February is Black History Month!
NEPHTC is recognizing Black History Month this February to highlight the accomplishments and history of Black Americans. Black History Month 2024 honors Black artists and the “art of resistance,” according to the National Museum of African American History and Culture. We want to highlight some of our relevant trainings related to anti-racism and health equity:
- Retrofits: The Intersection of Housing, Climate, Environmental, Racial, and Gender Equity
- The History and Contemporary Reality of Black Communities in Maine
- Race as a Social Construct in Data and Practice
- An Equity Guided Approach to Public Health for Leaders at All Levels
- An Anti-racist Imperative for Public Health Data
- Calling In, Not Calling Out
- Trauma-Informed Conversations
Below are more resources from Boston University:
- From BU Today: “This Year, Black History Month Celebrates African Americans and the Arts“
- BUSPH Public Health Conversations:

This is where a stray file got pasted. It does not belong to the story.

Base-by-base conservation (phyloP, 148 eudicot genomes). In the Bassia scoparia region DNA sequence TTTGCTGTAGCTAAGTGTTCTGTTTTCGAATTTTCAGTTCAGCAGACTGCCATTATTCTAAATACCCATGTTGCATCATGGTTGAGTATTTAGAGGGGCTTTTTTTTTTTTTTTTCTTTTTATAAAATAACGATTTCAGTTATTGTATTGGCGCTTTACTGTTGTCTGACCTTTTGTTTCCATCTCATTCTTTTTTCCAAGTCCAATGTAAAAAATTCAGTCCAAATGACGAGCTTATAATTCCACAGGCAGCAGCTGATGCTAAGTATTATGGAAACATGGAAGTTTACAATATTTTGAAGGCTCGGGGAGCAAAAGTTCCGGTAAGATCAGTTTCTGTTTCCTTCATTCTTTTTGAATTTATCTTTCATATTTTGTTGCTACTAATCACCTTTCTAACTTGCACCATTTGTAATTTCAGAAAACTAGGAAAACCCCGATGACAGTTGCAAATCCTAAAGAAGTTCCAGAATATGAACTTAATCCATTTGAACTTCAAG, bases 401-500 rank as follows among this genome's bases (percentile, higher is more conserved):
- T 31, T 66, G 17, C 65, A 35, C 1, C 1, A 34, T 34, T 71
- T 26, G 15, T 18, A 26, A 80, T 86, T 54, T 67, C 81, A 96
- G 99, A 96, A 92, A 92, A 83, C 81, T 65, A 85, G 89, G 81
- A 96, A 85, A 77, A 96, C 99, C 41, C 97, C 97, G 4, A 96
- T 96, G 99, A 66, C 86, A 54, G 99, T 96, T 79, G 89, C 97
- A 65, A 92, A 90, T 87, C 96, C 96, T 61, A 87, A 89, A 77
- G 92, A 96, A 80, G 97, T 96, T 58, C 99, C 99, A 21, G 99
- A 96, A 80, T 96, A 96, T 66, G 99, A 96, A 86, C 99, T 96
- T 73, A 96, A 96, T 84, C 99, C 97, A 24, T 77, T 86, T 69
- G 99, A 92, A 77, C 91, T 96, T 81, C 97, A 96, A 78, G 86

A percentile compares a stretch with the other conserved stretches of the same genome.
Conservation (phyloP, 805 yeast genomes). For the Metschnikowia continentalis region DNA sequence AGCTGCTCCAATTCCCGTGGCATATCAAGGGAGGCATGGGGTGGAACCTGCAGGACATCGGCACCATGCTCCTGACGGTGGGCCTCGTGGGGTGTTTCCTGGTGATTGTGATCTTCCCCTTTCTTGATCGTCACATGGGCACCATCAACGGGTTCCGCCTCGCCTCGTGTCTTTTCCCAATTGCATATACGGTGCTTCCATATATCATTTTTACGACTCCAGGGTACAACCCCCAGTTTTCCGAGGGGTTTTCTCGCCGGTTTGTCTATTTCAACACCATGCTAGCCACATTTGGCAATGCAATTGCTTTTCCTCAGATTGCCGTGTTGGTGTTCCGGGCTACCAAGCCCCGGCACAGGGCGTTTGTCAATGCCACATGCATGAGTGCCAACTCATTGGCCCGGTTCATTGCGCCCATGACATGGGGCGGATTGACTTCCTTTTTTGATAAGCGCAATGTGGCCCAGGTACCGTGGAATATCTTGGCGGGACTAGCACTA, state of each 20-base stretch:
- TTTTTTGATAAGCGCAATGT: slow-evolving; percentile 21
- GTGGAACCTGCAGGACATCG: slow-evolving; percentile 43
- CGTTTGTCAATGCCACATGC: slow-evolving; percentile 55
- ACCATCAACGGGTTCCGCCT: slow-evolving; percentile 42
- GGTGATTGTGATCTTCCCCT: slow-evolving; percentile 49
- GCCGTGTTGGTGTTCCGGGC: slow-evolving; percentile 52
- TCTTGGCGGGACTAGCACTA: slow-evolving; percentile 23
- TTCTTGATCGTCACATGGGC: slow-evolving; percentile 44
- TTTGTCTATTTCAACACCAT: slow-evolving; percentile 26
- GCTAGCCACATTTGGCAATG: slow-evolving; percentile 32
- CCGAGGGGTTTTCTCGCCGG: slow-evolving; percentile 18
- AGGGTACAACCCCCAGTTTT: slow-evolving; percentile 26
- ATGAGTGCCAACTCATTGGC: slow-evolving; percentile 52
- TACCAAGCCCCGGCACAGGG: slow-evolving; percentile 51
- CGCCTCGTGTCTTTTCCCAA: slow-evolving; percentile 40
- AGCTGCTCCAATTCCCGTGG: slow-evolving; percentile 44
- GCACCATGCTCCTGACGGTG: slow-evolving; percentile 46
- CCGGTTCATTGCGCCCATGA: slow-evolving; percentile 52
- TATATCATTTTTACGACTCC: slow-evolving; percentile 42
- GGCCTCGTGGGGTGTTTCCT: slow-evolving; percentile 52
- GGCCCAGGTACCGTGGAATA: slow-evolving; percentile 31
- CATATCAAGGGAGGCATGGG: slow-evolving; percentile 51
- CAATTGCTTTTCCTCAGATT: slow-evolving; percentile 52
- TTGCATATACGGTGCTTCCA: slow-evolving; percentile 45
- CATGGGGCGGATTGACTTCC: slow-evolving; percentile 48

The Story of Black History Month
Historian and founder of the Association for the Study of Negro Life and History (ASNLH), Carter G. Woodson, established the first Negro History Week in 1926. The designated week in February included the birthdays of both Frederick Douglas and Abraham Lincoln. The positive response was staggering, and over the next fifty years, the celebrations continued and solidified the importance of Black history in American life. In 1976 under President Gerald R. Ford, the celebration was expanded to the month of February, and every president since then has issued Black History Month proclamations. We celebrate Black History Month to commemorate the significance of Black history in the story of America and to honor the accomplishments of Black Americans that shaped our culture and society.